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  19. People loved him and admired him. He paved the way for comedians and humor. Nobody could play the roles that he did and I will always admire his talents. My future children will know who he was and they will know that his life was stolen from him far too soon. He was a wonderful actor, comedian, but most importantly, he was a great man who changed lives for the better with his charity work and his ability to make people smile. I feel like I lost a friend when I think of a man I never even met.

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  20. Hi Janie - depression is such a terrible disease, and worse we don't understand .. and often don't see behind that glass held up in front... before it's too late and they've had the courage to go ... with thoughts - he had so much to offer in life, and now in death as we search for an understanding ... Hilary

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    1. It's very difficult for people to comprehend depression when they haven't experienced it. They can accept that a person has cancer although they've never had it themselves. But mental illness? Too many people think it can be banished by keeping busy or deciding to make it go away.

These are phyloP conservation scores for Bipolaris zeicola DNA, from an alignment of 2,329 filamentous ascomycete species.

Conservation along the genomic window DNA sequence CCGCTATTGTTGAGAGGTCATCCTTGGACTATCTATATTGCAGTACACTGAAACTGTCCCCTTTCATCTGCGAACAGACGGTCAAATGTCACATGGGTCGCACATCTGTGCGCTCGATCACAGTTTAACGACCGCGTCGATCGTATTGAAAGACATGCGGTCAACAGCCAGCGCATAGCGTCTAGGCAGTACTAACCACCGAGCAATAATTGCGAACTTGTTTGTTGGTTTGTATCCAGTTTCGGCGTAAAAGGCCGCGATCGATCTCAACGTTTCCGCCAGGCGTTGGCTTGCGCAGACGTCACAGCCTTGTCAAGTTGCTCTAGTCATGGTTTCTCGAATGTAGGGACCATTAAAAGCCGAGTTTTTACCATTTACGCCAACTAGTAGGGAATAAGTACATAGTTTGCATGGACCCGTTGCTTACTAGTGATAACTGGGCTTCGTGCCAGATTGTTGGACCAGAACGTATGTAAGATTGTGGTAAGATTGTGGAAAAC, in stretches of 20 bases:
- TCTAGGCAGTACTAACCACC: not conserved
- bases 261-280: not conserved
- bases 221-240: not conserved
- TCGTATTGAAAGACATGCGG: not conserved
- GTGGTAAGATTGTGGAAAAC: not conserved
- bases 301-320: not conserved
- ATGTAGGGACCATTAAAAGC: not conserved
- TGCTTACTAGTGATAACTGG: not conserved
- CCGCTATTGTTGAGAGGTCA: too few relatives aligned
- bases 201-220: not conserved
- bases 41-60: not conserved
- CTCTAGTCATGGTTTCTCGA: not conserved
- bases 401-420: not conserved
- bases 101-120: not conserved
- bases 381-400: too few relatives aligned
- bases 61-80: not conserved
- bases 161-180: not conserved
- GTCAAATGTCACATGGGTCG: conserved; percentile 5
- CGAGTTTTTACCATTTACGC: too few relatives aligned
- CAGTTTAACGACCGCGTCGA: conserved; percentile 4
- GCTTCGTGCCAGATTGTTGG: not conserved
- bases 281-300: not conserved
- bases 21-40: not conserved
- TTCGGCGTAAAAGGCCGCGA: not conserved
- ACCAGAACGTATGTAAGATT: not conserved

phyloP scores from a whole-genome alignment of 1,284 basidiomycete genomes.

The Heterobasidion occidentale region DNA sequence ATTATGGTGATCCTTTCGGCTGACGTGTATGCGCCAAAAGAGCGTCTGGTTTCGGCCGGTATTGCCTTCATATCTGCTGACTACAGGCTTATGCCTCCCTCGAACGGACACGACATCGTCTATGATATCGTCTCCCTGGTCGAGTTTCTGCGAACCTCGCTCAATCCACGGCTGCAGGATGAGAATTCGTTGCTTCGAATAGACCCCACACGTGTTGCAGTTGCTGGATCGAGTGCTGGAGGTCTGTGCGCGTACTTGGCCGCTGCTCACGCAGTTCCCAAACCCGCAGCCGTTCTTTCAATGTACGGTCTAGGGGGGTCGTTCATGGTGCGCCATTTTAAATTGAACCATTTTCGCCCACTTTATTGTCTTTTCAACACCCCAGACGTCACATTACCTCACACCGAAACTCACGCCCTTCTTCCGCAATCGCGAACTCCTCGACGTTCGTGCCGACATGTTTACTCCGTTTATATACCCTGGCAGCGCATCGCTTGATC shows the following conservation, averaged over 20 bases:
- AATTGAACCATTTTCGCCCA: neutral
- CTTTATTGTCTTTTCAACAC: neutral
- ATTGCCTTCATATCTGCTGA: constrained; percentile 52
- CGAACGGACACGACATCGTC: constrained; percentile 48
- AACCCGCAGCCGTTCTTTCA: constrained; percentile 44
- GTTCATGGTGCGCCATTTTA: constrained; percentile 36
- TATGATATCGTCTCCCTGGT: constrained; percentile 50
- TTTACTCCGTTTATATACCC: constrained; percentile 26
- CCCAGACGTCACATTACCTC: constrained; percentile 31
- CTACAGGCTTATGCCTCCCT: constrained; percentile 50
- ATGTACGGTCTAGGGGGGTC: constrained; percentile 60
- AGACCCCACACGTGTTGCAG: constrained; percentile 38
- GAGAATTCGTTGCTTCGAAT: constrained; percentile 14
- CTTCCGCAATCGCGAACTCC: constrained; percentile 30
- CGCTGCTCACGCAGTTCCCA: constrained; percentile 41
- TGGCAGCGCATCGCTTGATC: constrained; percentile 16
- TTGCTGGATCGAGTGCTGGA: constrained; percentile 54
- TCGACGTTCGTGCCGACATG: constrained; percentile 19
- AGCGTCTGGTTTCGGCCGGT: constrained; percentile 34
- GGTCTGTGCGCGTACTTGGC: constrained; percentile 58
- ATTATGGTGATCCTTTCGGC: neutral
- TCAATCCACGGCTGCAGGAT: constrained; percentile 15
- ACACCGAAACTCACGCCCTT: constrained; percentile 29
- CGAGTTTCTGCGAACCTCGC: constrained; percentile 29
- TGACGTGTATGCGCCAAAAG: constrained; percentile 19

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  21. My Granny loved the Waltons. I preferred Mindy. Sure, Mork too. My favorite Robin Williams movie is THIS one. I can't believe he's gone.

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    1. Moscow On The Hudson is a charming movie. I haven't seen it in years.

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  22. Awakenings was a beautiful movie.....I need to watch it again...it's a feel good movie for sure...I've always loved Robin Williams. Breaks the heart.

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    1. Yes, Awakenings had that touch of magic that Good Will Hunting has.

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  23. I haven't seen DPS in a long time, but it is a wonderful movie. I've always loved Robin Williams. He will be terribly missed.

    -andi